HMRC targets insurance premium tax avoidance

HMRC is consulting on the operation of insurance premium tax (IPT) in a bid to stop artificial manipulation of fees and commission to avoid the tax and is considering anti-avoidance measures

The changing face of the insurance industry is one of the reasons the review has been called. When the tax was first introduced 25 years ago, the majority of insurance was bought through an insurance broker or direct with insurers, but now there is a shift from commission-based to fee-based broker remuneration, as well as the shift to online sales via third party sites.

There are currently two rates of IPT, the higher rate is 20% for insurance supplied with selected goods and services and payable on contracts entered into by insurers, while the standard rate is 12% for individuals, charged on premiums for anything from household to car and travel insurance.

HMRC is also considering changing the IPT registration requirements for insurance groups with overseas members, potentially removing the requirement to have a UK resident director.

It is also looking at captive insurers, which are owned and controlled by their parent entity, and is gauging reaction on whether to require captives to declare their parent compay. HMRC sees these as a vehicle for tax avoidance, stating that ‘captives are commonly located in overseas tax jurisdictions which can lack transparency. The effectiveness of HMRC’s statutory information powers is therefore limited in these instances’.  

Another area where HMRC has flagged potential abuses and tax avoidance is over the split between fees and commission, as well as a lack of transparency on the IPT return, which it would like to be more detailed so the tax authority can understand the scale and scope of insurance written by insurers, which is exempt from IPT. In line with HMRC’s desire to gain as much insight into tax behaviour, it said ‘this would allow HMRC to better match compliance activity to risk, enabling the reduction of burdens on lower risk taxpayers’.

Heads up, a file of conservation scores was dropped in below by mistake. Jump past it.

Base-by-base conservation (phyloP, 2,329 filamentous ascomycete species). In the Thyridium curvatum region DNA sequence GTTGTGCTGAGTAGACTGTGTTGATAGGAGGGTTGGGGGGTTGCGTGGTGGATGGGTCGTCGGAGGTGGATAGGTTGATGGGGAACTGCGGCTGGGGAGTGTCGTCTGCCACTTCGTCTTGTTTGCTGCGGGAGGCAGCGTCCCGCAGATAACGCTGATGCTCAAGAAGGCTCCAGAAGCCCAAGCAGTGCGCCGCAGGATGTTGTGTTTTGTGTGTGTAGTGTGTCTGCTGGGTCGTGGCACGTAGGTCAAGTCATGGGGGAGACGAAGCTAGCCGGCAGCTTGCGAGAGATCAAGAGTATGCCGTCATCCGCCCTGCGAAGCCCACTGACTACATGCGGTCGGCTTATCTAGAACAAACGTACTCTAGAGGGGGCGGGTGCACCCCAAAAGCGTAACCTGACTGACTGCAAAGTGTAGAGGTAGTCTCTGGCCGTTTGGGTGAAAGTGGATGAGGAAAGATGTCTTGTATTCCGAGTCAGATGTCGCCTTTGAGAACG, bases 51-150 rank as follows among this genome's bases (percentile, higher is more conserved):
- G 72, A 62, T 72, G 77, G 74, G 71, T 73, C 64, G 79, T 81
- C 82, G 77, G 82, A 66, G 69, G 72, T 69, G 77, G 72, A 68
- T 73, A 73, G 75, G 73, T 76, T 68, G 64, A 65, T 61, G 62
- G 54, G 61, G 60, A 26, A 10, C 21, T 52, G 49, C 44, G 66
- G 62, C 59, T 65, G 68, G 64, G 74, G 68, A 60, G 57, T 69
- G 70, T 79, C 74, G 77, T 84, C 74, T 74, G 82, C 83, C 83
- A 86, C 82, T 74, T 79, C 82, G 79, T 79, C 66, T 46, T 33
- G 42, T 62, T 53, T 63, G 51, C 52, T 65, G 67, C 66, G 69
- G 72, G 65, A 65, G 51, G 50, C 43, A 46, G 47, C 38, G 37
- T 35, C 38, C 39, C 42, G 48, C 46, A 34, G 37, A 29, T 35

The commission and fee structure is another red flag for HMRC.

In the consultation, HMRC stated: ‘We have been made aware of business practices involving administration and arrangement fees which may be leading to unfair tax outcomes in the insurance industry. This involves the artificial manipulation of insurance and broker structures to create different tax outcomes. IPT is chargeable on the gross premiums, whereas fees are not subject to IPT or VAT.’

HMRC is now considering a number of options to crack down on identified avoidance and evasion, including bringing certain administration fees into the scope of IPT where corporate structures are used to artificially manipulate the level of commission and fees received.

This would involve an anti-avoidance measure which would target those using contrived pricing structures to gain a competitive tax advantage.

The consultation also stated: ‘If there has been a shift in the industry from commission to fees, whether for transparency or otherwise, bringing fees within the scope of IPT would ensure the tax is applied fairly across the insurance sector.’

The government is undertaking this call for evidence to understand more about how the administration and collection of IPT can be modernised and to address any unfair tax outcomes. It will not look at the rates charged for the tax which was originally introduced in 1994 and is now a significant, unavoidable tax on all insurance premiums for consumers and business.

The closing date for the consultation is 17 July 2019.

Consultation - Call for evidence: the operation of Insurance Premium Tax, issued 3 June 2019

By Sara White


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